8. Final gear profile: Gears are molded using the adjusted mold cavity. The CMM data of the molded gears should be identical to the specified gear profile within the molding process accuracy variation.

Figure 8 illustrates the results of the Genetic Molding Solution software application.

For successful application of the Genetic Molding Solution method, the initial and final gear molding must be done with the same batch polymer on the same molding press using the same mold and locked-in process parameters.

An example of this methodology is for the cam shaft gear application shown in Figure 9. This gear is not particularly molding-friendly: it has a metal over-molded shaft, two cams, six spokes, and three material delivery gates located in the middle of these spokes. Mold development for this gear using traditional methods requires considerable time and guesswork, as well as several mold cavity iterations. The Genetic Molding Solution method develops the desired cavity in a short time by direct calculation with only one cavity adjustment.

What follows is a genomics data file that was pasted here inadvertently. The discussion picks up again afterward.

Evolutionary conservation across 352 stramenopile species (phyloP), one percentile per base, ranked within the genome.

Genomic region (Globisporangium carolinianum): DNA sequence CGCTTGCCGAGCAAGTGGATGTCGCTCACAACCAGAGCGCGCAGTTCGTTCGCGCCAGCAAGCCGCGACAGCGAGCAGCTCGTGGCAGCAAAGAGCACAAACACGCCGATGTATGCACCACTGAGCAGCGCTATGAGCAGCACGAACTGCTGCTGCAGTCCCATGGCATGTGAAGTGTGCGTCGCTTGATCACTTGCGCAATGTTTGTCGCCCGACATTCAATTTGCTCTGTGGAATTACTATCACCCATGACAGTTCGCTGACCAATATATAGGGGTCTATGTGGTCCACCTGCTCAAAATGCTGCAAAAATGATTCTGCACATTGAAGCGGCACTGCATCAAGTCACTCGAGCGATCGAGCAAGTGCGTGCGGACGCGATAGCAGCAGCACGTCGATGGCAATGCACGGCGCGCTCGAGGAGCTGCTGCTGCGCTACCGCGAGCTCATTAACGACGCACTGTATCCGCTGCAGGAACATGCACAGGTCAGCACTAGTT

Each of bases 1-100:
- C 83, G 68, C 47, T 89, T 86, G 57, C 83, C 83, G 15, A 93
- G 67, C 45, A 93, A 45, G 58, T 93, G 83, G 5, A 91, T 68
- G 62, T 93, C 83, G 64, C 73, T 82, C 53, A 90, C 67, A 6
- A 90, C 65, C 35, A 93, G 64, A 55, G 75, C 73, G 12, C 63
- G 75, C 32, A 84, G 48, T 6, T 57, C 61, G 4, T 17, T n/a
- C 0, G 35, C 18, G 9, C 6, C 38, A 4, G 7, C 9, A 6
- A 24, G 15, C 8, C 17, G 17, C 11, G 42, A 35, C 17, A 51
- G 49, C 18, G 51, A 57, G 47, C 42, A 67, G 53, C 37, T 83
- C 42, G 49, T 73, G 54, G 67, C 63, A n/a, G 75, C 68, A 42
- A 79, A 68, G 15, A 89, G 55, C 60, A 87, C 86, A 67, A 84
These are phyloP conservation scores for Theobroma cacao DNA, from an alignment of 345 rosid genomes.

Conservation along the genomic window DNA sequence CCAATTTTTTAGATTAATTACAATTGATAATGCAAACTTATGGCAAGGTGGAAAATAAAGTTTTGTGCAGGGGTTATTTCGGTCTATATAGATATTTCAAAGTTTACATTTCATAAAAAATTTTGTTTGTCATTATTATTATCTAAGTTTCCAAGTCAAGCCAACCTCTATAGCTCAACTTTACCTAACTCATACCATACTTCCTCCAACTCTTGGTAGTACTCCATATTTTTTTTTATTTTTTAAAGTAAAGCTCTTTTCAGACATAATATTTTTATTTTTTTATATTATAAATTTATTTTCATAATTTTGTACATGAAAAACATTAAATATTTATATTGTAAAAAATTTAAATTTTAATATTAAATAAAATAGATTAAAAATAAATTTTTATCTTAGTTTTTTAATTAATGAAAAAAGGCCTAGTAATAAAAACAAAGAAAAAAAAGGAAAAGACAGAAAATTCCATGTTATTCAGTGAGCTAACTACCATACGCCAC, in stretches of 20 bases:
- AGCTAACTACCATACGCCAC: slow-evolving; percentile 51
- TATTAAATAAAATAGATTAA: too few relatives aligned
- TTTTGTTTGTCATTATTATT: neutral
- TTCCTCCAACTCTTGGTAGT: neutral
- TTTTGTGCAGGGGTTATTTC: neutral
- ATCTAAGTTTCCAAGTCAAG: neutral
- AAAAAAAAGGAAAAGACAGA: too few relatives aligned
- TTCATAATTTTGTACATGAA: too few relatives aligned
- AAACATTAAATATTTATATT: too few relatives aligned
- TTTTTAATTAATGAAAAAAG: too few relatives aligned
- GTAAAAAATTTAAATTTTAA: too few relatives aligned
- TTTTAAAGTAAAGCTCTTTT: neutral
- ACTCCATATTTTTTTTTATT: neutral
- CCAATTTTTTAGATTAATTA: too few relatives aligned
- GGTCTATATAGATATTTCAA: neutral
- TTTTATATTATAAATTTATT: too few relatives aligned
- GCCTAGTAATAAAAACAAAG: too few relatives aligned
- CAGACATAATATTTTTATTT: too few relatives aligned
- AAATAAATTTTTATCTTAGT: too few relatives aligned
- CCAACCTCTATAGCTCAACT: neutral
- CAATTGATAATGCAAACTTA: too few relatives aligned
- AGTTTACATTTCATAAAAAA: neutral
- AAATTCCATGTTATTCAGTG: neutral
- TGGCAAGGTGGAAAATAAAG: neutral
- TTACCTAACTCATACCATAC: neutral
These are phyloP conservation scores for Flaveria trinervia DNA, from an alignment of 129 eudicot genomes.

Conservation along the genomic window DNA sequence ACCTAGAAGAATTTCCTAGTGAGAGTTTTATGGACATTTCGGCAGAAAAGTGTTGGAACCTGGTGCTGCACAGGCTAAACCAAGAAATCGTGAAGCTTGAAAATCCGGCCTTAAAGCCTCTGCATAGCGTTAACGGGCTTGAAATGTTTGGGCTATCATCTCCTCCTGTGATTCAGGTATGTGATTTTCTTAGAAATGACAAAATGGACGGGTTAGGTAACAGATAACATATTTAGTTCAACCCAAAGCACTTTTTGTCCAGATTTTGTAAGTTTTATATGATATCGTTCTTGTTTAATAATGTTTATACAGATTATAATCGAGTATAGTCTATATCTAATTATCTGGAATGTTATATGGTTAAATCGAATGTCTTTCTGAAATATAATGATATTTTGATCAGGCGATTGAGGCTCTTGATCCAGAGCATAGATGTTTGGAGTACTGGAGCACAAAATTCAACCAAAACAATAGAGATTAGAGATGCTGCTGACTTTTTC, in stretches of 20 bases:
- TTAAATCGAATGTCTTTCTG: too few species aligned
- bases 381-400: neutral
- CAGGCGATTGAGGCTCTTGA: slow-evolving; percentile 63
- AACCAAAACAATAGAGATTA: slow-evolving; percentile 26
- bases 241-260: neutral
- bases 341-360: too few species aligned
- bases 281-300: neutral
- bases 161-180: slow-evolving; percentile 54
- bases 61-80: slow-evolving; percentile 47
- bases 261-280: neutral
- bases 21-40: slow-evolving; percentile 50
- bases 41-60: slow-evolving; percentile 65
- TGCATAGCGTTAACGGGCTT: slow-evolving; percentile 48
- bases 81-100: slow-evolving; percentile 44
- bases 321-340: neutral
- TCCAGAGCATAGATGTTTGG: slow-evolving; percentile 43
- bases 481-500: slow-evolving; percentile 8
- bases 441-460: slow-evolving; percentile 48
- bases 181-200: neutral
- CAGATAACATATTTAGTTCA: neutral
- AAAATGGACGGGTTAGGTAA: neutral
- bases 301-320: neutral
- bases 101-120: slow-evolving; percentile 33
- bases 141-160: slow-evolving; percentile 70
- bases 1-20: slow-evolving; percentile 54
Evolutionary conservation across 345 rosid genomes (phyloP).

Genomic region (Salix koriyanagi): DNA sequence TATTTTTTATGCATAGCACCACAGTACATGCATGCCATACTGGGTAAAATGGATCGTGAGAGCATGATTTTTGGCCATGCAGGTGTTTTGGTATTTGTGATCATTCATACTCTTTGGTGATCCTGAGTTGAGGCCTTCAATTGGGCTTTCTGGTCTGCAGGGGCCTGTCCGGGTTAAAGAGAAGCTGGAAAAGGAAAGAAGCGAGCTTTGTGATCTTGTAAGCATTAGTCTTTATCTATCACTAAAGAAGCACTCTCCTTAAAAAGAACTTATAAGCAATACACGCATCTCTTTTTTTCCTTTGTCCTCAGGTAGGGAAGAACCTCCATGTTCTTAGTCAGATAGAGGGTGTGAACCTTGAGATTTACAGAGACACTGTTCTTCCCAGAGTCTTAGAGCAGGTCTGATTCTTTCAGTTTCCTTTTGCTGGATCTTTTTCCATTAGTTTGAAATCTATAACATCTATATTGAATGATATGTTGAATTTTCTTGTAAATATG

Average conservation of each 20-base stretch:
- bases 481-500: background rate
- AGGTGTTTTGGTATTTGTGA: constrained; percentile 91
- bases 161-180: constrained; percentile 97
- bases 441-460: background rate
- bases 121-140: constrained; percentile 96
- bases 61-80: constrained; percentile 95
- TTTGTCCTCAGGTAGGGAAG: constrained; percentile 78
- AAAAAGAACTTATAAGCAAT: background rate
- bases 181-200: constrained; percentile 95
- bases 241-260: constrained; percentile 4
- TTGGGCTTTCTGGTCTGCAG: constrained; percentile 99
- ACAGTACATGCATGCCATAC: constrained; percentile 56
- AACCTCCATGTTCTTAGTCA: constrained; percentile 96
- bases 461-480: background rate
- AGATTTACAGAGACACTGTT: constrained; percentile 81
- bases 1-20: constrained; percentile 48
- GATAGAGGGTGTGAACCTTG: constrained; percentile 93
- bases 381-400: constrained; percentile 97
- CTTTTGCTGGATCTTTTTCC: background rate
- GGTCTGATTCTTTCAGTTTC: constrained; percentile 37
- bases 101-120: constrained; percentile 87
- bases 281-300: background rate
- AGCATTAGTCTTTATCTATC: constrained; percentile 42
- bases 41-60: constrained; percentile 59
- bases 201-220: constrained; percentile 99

The chart in Figure 9 shows a comparison of roll test graphs on the initial most representative gear specimen with the final gear sample. The initial gear roll test measurements (TTE and TCE) greatly exceed the required accuracy level, but the final gear roll test results fit well inside the TTE and TCE tolerance limits.

The Genetic Molding Solution method significantly accelerates the mold cavity development for plastic molded gears. It eliminates a guess component of the final cavity prediction and provides the profile definition by the use of direct calculation. It is applicable not only to plastic molded gears but also to other plastic components. It also can be considered for other gear-forming processes that use mold or die cavities such as power metallurgy, die casting, and net forging.


The application of Direct Gear Design maximizes performance of plastic gearing by compensating for some of the polymer property limitations. Its guidelines for polymer gears include: